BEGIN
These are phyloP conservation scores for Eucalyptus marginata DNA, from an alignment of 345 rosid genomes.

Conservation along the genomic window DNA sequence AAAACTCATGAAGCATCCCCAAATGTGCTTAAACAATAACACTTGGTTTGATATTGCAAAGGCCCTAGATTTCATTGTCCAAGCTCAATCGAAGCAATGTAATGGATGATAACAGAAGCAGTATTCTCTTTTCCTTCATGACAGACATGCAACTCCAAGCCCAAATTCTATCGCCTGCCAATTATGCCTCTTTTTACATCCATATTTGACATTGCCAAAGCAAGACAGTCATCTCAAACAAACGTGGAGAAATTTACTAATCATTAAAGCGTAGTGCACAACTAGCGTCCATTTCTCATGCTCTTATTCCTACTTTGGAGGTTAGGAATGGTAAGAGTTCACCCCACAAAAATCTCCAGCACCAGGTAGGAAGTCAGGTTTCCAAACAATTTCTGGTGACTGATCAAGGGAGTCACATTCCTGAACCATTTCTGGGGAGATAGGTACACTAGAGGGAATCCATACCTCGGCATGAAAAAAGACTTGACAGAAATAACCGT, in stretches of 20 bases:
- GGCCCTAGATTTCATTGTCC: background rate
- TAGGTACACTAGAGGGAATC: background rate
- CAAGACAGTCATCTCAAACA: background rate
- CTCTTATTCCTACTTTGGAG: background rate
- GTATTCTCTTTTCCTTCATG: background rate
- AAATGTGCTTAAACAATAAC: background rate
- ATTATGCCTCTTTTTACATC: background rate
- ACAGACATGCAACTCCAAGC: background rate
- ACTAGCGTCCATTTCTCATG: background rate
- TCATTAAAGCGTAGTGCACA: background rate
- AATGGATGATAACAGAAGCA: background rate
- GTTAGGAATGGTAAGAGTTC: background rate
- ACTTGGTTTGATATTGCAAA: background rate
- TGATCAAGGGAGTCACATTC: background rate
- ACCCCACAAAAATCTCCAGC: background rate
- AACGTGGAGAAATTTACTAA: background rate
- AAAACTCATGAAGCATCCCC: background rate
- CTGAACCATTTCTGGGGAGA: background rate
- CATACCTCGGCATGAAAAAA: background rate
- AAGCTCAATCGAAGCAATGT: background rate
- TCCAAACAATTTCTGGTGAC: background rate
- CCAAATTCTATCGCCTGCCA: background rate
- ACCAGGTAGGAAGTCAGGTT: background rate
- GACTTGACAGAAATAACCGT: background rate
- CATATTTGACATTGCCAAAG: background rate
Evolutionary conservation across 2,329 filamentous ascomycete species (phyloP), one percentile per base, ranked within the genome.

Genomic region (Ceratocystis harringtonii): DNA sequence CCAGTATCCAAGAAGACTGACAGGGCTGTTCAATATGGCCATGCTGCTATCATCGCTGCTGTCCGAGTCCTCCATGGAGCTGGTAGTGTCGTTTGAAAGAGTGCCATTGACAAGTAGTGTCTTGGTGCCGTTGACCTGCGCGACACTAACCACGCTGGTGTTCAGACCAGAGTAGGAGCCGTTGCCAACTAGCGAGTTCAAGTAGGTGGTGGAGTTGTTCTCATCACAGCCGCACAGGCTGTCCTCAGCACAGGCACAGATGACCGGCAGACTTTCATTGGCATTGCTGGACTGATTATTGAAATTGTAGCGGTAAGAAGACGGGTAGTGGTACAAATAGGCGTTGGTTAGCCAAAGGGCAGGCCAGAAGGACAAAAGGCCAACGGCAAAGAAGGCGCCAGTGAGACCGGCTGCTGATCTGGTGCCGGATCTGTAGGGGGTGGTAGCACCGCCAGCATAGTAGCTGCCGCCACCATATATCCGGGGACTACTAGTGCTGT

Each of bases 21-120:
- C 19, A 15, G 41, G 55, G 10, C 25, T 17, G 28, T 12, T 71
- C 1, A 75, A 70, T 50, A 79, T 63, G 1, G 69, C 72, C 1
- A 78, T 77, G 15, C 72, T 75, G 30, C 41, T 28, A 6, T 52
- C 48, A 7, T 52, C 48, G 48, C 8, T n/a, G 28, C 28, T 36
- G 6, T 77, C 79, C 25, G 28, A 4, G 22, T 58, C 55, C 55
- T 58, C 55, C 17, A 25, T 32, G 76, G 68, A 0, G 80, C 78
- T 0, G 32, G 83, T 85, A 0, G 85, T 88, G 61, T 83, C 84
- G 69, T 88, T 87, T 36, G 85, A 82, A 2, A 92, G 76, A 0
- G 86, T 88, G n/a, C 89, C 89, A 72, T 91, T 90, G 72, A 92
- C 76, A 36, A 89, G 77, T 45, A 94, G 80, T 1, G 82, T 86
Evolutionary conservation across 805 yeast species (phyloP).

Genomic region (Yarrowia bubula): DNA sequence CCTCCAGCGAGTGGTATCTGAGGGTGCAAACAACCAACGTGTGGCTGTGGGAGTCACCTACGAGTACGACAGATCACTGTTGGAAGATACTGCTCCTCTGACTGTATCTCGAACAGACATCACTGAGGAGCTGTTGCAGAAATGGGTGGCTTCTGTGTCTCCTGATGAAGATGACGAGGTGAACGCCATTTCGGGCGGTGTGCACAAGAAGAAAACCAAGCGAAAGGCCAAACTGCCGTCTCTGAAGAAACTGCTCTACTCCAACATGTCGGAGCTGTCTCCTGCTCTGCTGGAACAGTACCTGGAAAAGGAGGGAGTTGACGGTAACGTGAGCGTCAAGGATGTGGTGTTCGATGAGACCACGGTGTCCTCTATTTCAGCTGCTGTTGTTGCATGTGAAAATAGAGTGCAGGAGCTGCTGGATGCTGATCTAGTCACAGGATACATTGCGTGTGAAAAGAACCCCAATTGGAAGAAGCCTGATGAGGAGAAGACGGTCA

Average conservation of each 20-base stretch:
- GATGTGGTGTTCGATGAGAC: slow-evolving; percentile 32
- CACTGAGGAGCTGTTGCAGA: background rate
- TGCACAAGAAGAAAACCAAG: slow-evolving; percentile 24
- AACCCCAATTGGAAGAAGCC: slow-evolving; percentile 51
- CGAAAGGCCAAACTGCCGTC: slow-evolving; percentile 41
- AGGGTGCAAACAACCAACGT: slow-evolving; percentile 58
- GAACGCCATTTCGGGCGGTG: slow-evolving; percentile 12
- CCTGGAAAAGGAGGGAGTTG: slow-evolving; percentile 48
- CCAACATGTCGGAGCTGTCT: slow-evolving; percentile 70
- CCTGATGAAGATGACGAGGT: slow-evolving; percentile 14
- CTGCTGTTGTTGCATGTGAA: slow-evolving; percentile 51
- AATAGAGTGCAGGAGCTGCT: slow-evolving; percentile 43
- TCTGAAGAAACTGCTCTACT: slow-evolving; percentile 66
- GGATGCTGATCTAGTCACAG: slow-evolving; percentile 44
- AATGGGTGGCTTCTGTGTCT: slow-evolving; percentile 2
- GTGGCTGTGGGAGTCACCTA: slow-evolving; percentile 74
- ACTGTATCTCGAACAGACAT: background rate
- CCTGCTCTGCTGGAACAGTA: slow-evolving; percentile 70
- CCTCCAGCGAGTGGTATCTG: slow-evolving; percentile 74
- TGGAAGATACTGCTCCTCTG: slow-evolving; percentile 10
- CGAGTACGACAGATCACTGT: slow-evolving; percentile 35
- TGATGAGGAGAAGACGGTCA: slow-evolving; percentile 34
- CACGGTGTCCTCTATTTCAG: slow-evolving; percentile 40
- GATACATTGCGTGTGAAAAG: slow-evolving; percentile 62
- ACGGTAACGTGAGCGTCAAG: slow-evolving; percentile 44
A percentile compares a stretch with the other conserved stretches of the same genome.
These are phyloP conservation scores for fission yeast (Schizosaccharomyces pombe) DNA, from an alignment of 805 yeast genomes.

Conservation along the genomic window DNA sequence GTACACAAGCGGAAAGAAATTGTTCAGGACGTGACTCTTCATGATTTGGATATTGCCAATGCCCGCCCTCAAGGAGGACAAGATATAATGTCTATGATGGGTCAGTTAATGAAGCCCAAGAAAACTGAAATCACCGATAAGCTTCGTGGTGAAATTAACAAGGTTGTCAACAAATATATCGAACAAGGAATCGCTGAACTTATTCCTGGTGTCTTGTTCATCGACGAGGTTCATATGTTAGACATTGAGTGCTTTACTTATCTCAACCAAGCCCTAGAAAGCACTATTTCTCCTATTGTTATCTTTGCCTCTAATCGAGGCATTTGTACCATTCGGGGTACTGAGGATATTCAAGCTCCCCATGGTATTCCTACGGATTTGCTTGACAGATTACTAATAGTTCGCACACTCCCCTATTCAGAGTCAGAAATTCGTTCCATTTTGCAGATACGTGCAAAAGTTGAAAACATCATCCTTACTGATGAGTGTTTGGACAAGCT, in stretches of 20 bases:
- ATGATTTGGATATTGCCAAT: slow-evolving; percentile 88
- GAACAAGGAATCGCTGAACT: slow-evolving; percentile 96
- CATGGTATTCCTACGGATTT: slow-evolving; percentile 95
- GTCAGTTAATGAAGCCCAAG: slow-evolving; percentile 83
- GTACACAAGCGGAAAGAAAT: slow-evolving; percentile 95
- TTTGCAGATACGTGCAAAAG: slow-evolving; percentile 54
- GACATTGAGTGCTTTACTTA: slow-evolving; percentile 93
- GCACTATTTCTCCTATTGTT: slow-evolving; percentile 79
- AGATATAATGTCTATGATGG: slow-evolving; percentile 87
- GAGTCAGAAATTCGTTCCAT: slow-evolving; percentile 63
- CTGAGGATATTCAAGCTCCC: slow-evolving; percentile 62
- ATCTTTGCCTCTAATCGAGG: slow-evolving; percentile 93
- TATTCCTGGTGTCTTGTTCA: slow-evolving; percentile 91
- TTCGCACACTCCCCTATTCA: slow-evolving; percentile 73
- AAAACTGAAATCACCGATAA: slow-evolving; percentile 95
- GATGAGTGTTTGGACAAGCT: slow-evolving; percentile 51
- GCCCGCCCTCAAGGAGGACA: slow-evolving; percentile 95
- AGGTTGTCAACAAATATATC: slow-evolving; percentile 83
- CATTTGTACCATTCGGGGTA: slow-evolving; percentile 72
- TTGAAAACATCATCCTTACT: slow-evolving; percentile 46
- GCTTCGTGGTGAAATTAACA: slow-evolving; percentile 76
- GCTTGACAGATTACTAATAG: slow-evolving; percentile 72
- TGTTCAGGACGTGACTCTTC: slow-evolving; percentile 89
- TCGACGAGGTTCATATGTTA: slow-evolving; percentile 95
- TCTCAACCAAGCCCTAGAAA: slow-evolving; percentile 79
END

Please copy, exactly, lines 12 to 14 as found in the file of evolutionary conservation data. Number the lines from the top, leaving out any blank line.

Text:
- TCATTAAAGCGTAGTGCACA: background rate
- AATGGATGATAACAGAAGCA: background rate
- GTTAGGAATGGTAAGAGTTC: background rate